Drawing from literature on organizations that function efficiently and effectively while maintaining low levels of errors and occupational injuries and deaths, we argue that police departments can enhance their legitimacy by adopting the practices found in such organizations because doing so can reduce the frequency of unnecessary force against citizens and lower officer injury rates.

Methodology/approach

To support our argument, we review literatures on the causes and avoidance of errors in organizations, identify how well-run organizations in high-risk environments are able to operate safely, and describe how police departments can adopt similar practices as a mechanism to enhance officer safety and lower the rate at which officers use force against citizens.

Findings

By adopting the practices of successful organizations in other fields, police departments and their officers can promote and enhance their safety while simultaneously reducing their use of force against citizens. By doing so, police can raise the level of legitimacy they hold in the eyes of the American public, which has arguably decreased in the wake of recent events involving police gunfire.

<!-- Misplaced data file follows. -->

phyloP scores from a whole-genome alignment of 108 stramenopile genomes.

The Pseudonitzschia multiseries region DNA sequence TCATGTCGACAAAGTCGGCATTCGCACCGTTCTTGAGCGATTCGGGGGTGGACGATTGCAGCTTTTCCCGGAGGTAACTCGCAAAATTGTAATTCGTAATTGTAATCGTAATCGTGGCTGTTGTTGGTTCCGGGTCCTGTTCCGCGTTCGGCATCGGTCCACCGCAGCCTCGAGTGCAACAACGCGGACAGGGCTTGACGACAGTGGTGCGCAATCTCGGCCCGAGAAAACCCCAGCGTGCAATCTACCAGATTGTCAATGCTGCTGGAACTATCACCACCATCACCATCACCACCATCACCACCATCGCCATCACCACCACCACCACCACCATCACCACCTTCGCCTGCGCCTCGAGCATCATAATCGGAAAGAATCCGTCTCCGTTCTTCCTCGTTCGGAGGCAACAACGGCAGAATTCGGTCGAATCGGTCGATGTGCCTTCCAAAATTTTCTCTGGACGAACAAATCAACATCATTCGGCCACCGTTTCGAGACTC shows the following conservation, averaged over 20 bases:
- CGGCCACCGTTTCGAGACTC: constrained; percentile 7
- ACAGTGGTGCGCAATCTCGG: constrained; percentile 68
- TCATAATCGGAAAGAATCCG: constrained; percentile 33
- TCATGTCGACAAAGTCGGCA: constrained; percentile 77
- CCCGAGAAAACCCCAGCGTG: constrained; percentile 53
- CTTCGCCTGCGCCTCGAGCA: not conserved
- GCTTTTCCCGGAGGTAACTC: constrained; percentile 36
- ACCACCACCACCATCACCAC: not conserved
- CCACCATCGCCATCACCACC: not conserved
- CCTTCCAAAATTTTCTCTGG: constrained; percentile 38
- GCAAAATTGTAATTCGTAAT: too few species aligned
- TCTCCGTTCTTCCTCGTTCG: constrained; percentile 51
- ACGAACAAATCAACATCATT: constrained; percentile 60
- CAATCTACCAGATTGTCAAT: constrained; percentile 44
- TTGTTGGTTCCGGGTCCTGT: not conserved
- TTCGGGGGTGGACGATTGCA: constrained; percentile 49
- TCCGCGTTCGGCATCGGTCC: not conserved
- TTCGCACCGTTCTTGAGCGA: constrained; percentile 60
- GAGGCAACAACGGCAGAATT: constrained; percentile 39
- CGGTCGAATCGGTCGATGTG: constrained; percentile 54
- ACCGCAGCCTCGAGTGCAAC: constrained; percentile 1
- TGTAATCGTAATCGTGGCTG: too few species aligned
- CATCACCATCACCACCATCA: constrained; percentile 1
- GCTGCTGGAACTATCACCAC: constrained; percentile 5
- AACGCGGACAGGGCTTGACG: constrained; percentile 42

Originality/value

Our ideas contribute to the policing literature by: (1) highlighting a preexisting body of literature and outlining its application to police organizations and (2) detailing how both the police and the public can benefit from improved police practices.

Details

The Politics of Policing: Between Force and Legitimacy
Type: Book
ISBN: 978-1-78635-030-5

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Book part

Nicole E. Haas

In this study we set out to explain police support for the use of force, police response to a vignette about force, and police self-reported use of force.

Abstract

Purpose

In this study we set out to explain police support for the use of force, police response to a vignette about force, and police self-reported use of force.

Methodology/approach

The computer-assisted survey was conducted among 419 officers of the Metropolitana police department in Buenos Aires, Argentina.